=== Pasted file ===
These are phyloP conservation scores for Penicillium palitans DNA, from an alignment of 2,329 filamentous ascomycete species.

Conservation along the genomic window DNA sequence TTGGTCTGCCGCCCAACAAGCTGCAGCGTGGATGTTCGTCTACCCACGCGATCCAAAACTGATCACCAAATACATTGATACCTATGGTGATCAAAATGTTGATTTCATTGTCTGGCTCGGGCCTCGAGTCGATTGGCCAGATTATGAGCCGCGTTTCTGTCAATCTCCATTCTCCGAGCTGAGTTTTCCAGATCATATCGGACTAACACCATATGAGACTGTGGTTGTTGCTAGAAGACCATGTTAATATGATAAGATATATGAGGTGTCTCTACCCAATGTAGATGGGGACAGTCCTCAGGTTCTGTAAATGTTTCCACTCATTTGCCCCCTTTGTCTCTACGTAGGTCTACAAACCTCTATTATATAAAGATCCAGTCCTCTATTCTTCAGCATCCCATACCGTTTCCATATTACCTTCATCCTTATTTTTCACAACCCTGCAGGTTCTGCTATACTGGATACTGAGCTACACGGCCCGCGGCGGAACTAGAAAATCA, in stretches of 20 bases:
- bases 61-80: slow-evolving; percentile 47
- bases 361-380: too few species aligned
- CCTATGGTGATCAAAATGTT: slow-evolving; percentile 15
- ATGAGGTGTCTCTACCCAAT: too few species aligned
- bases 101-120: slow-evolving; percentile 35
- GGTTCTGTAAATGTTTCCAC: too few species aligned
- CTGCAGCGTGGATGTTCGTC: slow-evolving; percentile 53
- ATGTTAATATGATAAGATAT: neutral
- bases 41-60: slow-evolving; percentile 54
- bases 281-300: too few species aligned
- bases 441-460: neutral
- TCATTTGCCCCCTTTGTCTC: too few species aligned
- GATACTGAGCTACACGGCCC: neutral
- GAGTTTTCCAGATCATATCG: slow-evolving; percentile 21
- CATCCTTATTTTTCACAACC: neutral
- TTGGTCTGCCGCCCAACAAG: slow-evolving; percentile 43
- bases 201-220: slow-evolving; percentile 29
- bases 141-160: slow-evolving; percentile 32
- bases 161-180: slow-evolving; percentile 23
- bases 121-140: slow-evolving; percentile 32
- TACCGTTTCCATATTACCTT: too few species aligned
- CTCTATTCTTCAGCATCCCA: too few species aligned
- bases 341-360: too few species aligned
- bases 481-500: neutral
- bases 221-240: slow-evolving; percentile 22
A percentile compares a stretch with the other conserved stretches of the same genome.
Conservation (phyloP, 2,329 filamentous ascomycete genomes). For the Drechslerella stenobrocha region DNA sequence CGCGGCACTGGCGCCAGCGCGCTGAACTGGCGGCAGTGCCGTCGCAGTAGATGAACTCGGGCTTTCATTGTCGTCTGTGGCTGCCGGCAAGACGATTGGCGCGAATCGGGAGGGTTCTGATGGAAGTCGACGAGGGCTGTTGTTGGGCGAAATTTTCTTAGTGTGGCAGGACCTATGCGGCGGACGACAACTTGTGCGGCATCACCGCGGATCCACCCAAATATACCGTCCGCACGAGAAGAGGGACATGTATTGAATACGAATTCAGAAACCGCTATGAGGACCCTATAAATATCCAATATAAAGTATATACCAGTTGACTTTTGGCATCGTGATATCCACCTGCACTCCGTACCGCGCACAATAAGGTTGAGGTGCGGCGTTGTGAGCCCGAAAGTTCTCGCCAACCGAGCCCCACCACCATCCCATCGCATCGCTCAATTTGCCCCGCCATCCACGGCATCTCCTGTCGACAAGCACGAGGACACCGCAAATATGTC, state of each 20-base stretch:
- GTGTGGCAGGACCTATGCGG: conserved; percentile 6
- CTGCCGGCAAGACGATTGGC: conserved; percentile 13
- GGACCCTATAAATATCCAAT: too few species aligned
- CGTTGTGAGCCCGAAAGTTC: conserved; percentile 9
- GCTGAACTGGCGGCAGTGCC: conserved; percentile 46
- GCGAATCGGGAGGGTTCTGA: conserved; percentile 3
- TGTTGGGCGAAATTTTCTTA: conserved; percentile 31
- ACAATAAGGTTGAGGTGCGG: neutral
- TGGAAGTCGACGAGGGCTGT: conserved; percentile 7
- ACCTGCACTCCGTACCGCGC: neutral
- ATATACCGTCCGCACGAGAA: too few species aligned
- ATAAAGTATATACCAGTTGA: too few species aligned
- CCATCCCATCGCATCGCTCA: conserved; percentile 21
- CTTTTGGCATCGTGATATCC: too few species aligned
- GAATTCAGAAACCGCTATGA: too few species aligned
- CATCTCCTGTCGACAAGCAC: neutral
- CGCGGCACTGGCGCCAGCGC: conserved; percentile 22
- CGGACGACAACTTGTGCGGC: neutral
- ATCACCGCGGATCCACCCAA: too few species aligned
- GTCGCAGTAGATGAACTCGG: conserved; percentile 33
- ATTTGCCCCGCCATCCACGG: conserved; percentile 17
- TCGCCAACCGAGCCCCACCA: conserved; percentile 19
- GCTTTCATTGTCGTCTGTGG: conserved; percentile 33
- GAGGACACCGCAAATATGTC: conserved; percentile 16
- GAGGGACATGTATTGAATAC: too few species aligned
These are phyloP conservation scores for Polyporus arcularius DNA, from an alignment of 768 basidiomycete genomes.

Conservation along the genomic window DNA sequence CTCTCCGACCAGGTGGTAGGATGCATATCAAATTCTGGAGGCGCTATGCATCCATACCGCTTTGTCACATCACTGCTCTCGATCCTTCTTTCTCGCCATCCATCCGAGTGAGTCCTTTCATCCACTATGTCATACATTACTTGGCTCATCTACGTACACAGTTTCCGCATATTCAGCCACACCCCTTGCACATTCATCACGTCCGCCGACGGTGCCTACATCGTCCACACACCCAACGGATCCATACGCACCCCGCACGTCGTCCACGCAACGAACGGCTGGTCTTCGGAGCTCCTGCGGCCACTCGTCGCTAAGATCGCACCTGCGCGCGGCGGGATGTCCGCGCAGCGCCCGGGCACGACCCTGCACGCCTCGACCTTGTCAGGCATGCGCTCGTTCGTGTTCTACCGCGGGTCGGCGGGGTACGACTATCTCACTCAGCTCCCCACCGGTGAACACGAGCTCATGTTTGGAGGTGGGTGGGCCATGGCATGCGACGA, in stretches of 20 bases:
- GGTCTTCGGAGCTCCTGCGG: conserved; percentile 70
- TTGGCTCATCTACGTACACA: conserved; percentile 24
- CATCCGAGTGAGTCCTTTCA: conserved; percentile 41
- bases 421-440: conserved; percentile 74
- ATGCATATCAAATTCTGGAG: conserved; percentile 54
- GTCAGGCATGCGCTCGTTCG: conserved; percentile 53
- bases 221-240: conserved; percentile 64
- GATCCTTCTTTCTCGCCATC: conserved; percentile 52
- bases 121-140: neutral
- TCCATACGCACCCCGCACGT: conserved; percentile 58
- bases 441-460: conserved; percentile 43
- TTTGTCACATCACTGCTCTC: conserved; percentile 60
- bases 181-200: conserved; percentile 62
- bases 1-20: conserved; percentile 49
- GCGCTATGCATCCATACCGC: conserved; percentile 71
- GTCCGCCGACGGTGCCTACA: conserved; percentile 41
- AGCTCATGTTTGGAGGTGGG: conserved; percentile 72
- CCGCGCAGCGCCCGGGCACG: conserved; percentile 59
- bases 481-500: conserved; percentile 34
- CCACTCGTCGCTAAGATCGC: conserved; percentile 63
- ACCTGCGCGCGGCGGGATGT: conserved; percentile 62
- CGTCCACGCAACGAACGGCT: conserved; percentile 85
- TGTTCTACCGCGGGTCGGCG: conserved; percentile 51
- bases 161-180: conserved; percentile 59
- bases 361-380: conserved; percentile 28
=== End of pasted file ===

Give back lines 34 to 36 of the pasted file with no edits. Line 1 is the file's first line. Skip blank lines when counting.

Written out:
- GCTGAACTGGCGGCAGTGCC: conserved; percentile 46
- GCGAATCGGGAGGGTTCTGA: conserved; percentile 3
- TGTTGGGCGAAATTTTCTTA: conserved; percentile 31